The Stellar Halo in the Inner MilkyWay: Predicted Shape and Kinematics

Angeles Pérez-Villegas, Matthieu Portail and Ortwin Gerhard, 2017, MNRAS, 460, L80

Spatial density profiles of RRLyrae as a function of spherical radius, for stars in the bulge as measured by Pietrukowicz et al. (2015) in red, compared to stars in the halo further out as measured from various studies indicated in the legend. The density of bulge RRLyrae naturally lines up with the outer halo, motivating the idea that bulge RRLyrae stars could just be the inner part of the stellar halo.

We have used N-body simulations for the Milky Way to investigate the kinematic and structural properties of the old metal-poor stellar halo in the barred inner region of the Galaxy. We find that the extrapolation of the density distribution for bulge RR Lyrae stars, ρ(r) ∼ r-3, approximately matches the number density of RR Lyrae in the nearby stellar halo. We follow the evolution of such a tracer population through the formation and evolution of the bar and box/peanut bulge in the N-body model. We find that its density distribution changes from oblate to triaxial, and that it acquires slow rotation in agreement with recent measurements. The maximum radial velocity is ∼15-25 km/s at |l| = 10°-30°, and the velocity dispersion is ∼120 km/s. Even though the simulated metal-poor halo in the bulge has a barred shape, just 12% of the orbits follow the bar, and it does not trace the peanut/X structure. With these properties, the RR Lyrae population in the Galactic bulge is consistent with being the inward extension of the Galactic metal-poor stellar halo.

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The structure of the Milky Way's bar outside the bulge

Christopher Wegg, Ortwin Gerhard and Matthieu Portail, 2015, MNRAS, 450, 4050

While it is incontrovertible that the inner Galaxy contains a bar, its structure near the Galactic plane has remained uncertain, where extinction from intervening dust is greatest. We investigate here the Galactic bar outside the bulge, the long bar, using red clump giant (RCG) stars from UKIDSS, 2MASS, VVV, and GLIMPSE. We match and combine these surveys to investigate a wide area in latitude and longitude, | b |< 9 deg and | l |< 40 deg.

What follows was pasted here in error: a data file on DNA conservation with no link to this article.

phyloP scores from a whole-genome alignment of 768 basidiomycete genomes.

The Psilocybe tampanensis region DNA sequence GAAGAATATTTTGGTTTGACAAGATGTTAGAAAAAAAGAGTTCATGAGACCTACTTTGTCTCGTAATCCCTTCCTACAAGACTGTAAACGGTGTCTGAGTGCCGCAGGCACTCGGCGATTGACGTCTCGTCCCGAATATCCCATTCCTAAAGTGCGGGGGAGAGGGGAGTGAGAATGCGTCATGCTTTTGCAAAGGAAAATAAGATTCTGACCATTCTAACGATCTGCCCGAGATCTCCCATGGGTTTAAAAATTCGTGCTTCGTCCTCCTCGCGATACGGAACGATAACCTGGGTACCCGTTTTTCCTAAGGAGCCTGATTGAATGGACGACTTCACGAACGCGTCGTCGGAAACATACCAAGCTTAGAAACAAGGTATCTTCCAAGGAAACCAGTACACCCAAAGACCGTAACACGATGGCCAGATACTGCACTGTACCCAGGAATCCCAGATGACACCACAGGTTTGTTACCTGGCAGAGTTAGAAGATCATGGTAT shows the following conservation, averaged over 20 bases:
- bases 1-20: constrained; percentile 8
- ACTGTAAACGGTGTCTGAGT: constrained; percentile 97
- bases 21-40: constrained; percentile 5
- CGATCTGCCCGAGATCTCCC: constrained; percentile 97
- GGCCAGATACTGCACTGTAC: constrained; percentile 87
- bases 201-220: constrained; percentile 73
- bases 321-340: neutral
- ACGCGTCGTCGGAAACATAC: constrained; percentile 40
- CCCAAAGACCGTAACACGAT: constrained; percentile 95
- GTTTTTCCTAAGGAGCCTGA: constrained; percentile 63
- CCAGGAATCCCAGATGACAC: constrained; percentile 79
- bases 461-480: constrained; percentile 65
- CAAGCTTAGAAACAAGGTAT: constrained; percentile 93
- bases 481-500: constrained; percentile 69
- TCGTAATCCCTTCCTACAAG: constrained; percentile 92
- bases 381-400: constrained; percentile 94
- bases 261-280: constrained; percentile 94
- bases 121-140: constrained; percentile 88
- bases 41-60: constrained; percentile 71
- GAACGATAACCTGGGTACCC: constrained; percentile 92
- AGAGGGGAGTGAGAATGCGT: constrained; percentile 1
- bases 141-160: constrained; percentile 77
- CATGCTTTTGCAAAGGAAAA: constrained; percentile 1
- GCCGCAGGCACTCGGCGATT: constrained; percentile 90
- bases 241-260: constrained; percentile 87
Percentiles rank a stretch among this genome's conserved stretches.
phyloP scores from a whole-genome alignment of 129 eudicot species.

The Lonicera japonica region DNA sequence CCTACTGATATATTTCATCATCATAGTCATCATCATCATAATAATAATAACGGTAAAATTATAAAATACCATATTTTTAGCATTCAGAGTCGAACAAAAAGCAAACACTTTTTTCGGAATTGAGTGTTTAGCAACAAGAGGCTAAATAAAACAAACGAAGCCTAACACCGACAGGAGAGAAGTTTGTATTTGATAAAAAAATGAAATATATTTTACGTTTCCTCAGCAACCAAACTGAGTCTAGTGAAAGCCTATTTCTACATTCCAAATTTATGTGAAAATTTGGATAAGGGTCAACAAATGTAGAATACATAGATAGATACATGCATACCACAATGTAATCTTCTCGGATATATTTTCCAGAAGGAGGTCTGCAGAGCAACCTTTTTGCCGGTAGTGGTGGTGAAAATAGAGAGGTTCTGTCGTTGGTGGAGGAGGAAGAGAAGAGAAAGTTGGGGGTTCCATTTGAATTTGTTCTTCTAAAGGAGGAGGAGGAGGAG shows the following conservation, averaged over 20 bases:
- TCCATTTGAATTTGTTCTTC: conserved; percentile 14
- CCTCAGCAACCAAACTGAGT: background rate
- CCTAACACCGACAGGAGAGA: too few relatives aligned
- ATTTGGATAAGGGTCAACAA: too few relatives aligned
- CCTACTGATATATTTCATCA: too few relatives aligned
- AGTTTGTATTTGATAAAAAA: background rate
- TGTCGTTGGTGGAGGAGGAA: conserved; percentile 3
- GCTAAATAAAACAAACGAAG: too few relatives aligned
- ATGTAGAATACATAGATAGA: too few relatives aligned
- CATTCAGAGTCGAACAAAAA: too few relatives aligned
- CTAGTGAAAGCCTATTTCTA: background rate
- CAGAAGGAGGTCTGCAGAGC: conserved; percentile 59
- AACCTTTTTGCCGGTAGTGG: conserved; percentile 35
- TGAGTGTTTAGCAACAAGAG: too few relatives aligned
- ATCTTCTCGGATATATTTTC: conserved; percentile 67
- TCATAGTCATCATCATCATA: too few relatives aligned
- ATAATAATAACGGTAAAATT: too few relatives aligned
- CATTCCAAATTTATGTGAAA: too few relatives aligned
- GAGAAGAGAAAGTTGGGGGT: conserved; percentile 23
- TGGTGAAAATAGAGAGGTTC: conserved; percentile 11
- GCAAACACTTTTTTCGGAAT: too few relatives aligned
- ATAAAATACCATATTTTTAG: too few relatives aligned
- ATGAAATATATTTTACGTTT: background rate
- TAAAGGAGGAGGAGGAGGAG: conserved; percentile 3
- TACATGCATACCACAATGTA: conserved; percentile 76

Surface density of stars in the Ks-band in the extinction-corrected magnitude range 12.25 < K0 < 12.75 from the combination of the VVV survey in the bulge, the UKIDSS in the plane and 2MASS elwhere. Asymmetric number counts in l close to the plane are a result of non-axisymmetry due to the long bar.

We find: (1) The bar extends to l~25deg at | b |~ 5 deg from the Galactic plane, and to l ~ 30 deg at lower latitudes. (2) The long bar has an angle to the line-of-sight in the range (28-33) deg, consistent with studies of the bulge at | l |< 10 deg. (3) The scale-height of RCG stars smoothly transitions from the bulge to the thinner long bar. (4) There is evidence for two scale heights in the long bar. We find a ~180pc thin bar component reminiscent of the old thin disk near the sun, and a ~45pc super-thin bar component which exists predominantly towards the bar end. (5) Constructing parametric models for the RC magnitude distributions, we find a bar half length of 5.0+-0.2kpc for the 2-component bar, and 4.6+-0.3kpc for the thin bar component alone. We conclude that the Milky Way contains a central box/peanut bulge which is the vertical extension of a longer, flatter bar, similar as seen in both external galaxies and N-body models.